Evangelism And The Sovereignty of God by J. I. Packer

evangelism and the sovereignty of godA Review of Packer, J. I. Evangelism And The Sovereignty Of God. Downers Grove, IL: Inter-Varsity Press, 2008.
By: Tiago Hirayama

Divine Sovereignty

Packer begins with a very interesting assumption and is that by the believer’s prayers we can know if they believe in the sovereignty of God or not (p. 15). He makes two points to prove this assertion. First, when you pray, you give thanks to God for your own salvation (p. 16). Second, you pray for the conversion of others (p. 19). Therefore, by these two prayers, he concludes that whoever prays prayers such as those are acknowledging the sovereignty of God over salvation.

Divine Sovereignty And Human Responsibility

On this chapter, Packer works very hard to prove two things. First, the antinomy assumption and second, that this antinomy must be accepted as such. The last part he explains how the antinomy is to be applied in Evangelism.

First, he dismisses a definition of antinomy from the Oxford dictionary and defined by his own words as an apparent incompatibility between two apparent truths (p. 24). It is neither dispensable nor comprehensible. Moreover, he asserts that we cannot see and explain how the sovereignty of God and the responsibility of man fit together, therefore a mystery to us (p. 26). Similarly, he tries to explain a paradox, again this time he does not use a dictionary. Instead, he says that a paradox is just playing with words. For instance, an author uses a paradoxical language “in order to make them memorable and provoke thought about them” (p. 25-26). Packer seems a little confused when contrasting definitions, for he says that an antinomy is not a figure of speech when we know that a figure of speech or words that cancel each other out is essentially an oxymoron. However, for the sake of his endeavors, this contrast might fit the purpose he is pursuing.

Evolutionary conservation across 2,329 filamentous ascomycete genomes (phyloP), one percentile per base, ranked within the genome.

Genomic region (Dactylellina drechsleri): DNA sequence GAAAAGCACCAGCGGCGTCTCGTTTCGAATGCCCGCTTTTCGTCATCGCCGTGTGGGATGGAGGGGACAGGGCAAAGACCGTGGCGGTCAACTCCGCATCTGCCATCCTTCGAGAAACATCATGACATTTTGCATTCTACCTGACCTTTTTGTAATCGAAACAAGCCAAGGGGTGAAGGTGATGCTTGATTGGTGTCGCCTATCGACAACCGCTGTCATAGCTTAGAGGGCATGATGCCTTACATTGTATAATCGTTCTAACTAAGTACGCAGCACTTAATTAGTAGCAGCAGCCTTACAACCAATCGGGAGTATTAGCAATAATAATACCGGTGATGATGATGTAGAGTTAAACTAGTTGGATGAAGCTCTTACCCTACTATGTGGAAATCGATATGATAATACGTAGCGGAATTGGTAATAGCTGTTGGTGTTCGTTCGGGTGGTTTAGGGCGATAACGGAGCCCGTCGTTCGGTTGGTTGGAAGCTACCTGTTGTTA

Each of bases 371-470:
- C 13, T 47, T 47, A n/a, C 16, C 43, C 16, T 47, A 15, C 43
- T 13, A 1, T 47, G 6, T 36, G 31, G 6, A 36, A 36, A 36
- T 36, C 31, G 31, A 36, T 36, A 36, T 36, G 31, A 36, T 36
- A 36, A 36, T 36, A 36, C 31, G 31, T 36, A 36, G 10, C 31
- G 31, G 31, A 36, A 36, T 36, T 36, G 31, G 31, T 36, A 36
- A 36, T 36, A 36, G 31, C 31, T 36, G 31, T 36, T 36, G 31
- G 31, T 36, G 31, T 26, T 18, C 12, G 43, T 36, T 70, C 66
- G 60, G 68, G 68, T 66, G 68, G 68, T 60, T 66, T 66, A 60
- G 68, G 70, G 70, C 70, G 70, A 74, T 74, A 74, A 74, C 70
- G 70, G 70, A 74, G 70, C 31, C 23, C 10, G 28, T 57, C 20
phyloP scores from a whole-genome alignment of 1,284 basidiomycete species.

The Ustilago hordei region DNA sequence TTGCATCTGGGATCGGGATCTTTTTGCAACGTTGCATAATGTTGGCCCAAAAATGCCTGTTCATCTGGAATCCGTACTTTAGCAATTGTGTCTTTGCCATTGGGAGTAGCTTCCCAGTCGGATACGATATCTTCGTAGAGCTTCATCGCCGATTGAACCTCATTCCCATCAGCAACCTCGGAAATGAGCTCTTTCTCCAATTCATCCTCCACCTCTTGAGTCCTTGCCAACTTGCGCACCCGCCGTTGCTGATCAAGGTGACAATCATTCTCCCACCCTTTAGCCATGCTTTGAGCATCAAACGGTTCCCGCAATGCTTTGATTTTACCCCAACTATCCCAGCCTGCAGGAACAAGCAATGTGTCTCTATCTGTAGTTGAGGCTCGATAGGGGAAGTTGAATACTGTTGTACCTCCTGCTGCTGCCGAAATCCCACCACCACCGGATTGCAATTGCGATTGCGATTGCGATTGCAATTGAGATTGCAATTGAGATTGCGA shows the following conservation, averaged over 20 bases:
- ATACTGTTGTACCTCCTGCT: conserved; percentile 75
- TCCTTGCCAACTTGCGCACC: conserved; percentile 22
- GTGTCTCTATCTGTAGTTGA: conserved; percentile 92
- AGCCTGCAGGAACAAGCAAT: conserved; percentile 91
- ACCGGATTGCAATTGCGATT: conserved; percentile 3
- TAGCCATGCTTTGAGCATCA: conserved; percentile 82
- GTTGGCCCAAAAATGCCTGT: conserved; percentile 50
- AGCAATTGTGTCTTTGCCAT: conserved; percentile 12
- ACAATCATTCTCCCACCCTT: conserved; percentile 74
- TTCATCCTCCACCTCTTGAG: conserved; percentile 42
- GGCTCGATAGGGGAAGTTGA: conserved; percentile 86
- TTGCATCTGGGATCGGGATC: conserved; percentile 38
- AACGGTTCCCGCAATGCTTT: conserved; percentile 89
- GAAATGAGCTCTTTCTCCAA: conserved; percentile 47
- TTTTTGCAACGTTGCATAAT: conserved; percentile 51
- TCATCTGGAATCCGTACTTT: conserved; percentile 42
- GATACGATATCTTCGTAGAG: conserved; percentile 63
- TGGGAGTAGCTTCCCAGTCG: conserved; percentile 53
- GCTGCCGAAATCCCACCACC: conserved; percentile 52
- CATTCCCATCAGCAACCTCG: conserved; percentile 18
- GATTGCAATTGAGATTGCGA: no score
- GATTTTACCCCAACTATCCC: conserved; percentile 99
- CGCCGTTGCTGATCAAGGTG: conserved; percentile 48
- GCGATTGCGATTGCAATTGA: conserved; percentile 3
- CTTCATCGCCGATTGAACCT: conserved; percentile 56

Second, the author for the most of this chapter tries to prove that his understanding of antinomy is to be accepted for what it is, and we as Christians need to learn to live with it (p. 26). In other words, he defines antinomy as he believes and then dismisses as non-understandable. For the fact that we cannot explain it and we just have to accept it, suggests that whoever previously have tried to explain it was just playing with words and they do not know what they were talking about it. Packer also keeps reminding us of his definition of antinomy, which gets a little tiring sometimes (p. 28-29).

The third part of this chapter boils down to Packer applying the knowledge of so-called antinomy, namely, the sovereignty of God and the responsibility of man into Evangelism. He asserts that in Evangelism some people tend only to be concerned with human responsibility (p. 30), while others are merely interested in the abstract concept of the sovereignty of God. He ends the chapter by calling both truths as friends and not enemies (p. 40).


On this chapter, Packer seeks to answer some questions regarding Evangelism.

The first question is what Evangelism is, which he argues that people do not agree with a specific definition because many tries to define in terms of results instead of the message we are supposed to deliver (p. 41). The author ends up defining Evangelism as merely preaching the Gospel, and he makes things a little more clear when he says that the task of Evangelism “is not to ask whether conversions are known to have resulted from your witness. It is to ask whether you are faithfully making known the gospel message.” (p. 45)